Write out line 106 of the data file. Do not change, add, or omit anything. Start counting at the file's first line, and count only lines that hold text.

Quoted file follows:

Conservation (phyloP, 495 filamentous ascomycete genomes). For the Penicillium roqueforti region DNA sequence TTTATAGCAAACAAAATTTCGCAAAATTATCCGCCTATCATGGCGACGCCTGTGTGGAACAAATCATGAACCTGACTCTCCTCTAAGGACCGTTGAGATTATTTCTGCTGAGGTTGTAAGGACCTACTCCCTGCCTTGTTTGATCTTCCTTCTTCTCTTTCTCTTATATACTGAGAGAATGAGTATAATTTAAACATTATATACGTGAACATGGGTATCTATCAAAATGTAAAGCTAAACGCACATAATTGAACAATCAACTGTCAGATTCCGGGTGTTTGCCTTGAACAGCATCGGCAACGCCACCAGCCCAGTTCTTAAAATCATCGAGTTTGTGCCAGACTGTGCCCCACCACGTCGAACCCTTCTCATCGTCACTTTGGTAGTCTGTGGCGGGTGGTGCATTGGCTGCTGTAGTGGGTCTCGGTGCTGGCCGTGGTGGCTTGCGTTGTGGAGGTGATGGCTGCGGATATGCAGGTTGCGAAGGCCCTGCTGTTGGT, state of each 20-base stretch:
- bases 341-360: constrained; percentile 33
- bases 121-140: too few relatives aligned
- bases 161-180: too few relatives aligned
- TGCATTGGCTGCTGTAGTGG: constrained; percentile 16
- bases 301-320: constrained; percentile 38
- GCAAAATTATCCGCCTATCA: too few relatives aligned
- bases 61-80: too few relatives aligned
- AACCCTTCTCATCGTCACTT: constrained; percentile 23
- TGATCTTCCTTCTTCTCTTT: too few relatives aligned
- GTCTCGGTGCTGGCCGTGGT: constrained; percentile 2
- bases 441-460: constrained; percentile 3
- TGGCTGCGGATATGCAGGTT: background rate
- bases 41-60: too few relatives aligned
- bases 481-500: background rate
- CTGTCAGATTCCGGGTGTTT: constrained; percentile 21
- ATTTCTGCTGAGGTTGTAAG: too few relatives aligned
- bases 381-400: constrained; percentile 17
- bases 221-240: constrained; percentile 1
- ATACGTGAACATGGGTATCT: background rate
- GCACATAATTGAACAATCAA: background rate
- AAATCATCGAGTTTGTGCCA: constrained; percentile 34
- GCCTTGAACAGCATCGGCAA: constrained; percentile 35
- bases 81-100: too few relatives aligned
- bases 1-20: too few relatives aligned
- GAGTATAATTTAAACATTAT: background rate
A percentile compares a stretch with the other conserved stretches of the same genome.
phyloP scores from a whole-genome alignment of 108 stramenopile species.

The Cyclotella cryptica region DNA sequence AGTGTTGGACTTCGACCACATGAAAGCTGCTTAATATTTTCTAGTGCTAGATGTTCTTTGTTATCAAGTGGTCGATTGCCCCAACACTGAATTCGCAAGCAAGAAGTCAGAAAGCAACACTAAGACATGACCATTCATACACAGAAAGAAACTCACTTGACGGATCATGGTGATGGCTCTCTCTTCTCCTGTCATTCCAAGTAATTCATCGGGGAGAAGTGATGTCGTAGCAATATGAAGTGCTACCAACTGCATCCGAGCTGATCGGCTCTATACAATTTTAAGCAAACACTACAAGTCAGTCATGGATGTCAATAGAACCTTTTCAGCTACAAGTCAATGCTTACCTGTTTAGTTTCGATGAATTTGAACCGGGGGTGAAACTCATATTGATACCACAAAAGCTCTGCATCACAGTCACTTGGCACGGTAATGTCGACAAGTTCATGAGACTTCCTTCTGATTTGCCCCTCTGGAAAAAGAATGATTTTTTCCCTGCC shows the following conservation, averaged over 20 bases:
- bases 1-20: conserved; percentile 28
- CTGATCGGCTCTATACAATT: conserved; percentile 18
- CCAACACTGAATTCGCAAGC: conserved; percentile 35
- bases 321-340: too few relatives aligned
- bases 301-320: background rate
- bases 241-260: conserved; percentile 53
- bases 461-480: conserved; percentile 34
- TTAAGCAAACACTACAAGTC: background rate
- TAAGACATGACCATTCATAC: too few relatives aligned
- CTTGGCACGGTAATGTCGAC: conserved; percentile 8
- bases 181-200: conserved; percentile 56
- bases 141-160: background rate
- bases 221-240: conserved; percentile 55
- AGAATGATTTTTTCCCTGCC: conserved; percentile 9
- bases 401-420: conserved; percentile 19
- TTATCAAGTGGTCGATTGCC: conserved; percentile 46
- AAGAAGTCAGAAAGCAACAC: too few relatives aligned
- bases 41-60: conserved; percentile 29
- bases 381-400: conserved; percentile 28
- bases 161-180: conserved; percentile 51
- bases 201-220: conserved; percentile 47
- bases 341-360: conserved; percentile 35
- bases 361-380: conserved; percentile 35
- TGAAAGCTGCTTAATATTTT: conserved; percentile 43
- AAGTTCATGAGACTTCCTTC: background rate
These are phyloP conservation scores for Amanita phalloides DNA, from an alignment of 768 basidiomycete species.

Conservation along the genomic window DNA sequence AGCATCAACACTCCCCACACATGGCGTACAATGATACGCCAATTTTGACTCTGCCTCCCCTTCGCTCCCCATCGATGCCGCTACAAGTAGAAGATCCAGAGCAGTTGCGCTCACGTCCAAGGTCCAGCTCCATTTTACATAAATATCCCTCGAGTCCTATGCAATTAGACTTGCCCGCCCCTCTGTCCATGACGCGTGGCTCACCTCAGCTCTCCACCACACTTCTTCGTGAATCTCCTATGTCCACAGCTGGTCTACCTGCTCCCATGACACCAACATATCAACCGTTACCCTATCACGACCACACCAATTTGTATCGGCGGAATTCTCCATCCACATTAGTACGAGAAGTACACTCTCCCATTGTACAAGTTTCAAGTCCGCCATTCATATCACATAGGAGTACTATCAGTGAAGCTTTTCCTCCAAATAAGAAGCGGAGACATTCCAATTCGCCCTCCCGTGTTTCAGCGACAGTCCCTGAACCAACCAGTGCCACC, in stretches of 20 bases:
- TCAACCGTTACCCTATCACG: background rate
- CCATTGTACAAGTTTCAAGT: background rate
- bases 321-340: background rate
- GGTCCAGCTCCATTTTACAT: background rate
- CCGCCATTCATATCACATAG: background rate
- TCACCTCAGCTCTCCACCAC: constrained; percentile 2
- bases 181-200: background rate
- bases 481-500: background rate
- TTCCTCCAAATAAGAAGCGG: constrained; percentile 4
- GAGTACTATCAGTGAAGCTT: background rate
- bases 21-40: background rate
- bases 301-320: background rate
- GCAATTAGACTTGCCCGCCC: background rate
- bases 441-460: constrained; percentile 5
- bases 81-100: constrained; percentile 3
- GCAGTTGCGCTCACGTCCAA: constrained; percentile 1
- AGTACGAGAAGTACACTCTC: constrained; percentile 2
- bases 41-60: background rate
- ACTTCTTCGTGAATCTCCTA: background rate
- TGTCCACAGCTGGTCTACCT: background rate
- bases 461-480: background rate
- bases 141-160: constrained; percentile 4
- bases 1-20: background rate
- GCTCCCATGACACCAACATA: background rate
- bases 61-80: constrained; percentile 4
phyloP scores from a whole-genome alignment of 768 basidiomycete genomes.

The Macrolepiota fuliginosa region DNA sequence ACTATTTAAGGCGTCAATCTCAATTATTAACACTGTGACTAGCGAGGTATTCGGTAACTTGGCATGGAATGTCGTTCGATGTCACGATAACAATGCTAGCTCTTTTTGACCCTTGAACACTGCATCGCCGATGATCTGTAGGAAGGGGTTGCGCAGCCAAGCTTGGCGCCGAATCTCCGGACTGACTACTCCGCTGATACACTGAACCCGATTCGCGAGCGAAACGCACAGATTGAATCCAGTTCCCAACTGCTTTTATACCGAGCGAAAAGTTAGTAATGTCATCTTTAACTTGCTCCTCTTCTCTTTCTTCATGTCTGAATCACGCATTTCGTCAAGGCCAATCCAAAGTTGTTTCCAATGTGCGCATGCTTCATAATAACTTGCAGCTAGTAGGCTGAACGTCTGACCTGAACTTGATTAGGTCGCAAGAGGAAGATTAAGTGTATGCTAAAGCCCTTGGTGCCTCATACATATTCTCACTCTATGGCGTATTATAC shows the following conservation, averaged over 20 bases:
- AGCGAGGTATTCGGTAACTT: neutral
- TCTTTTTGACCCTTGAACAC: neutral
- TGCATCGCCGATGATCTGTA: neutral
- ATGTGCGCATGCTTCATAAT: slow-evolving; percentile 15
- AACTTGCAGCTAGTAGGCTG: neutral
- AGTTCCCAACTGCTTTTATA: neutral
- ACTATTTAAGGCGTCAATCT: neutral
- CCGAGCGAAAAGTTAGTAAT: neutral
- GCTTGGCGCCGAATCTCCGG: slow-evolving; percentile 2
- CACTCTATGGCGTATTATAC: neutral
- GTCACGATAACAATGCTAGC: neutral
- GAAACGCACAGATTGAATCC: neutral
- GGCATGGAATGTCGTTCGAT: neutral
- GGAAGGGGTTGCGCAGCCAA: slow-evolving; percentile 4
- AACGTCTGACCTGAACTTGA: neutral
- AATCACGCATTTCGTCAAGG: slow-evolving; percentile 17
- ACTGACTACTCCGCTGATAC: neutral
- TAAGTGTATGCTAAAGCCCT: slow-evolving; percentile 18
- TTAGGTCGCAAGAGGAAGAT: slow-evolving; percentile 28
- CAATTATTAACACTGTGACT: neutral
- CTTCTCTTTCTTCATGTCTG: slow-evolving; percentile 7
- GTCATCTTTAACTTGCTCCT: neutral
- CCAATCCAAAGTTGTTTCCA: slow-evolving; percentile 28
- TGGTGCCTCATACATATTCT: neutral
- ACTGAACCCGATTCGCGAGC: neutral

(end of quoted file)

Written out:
- CCAATCCAAAGTTGTTTCCA: slow-evolving; percentile 28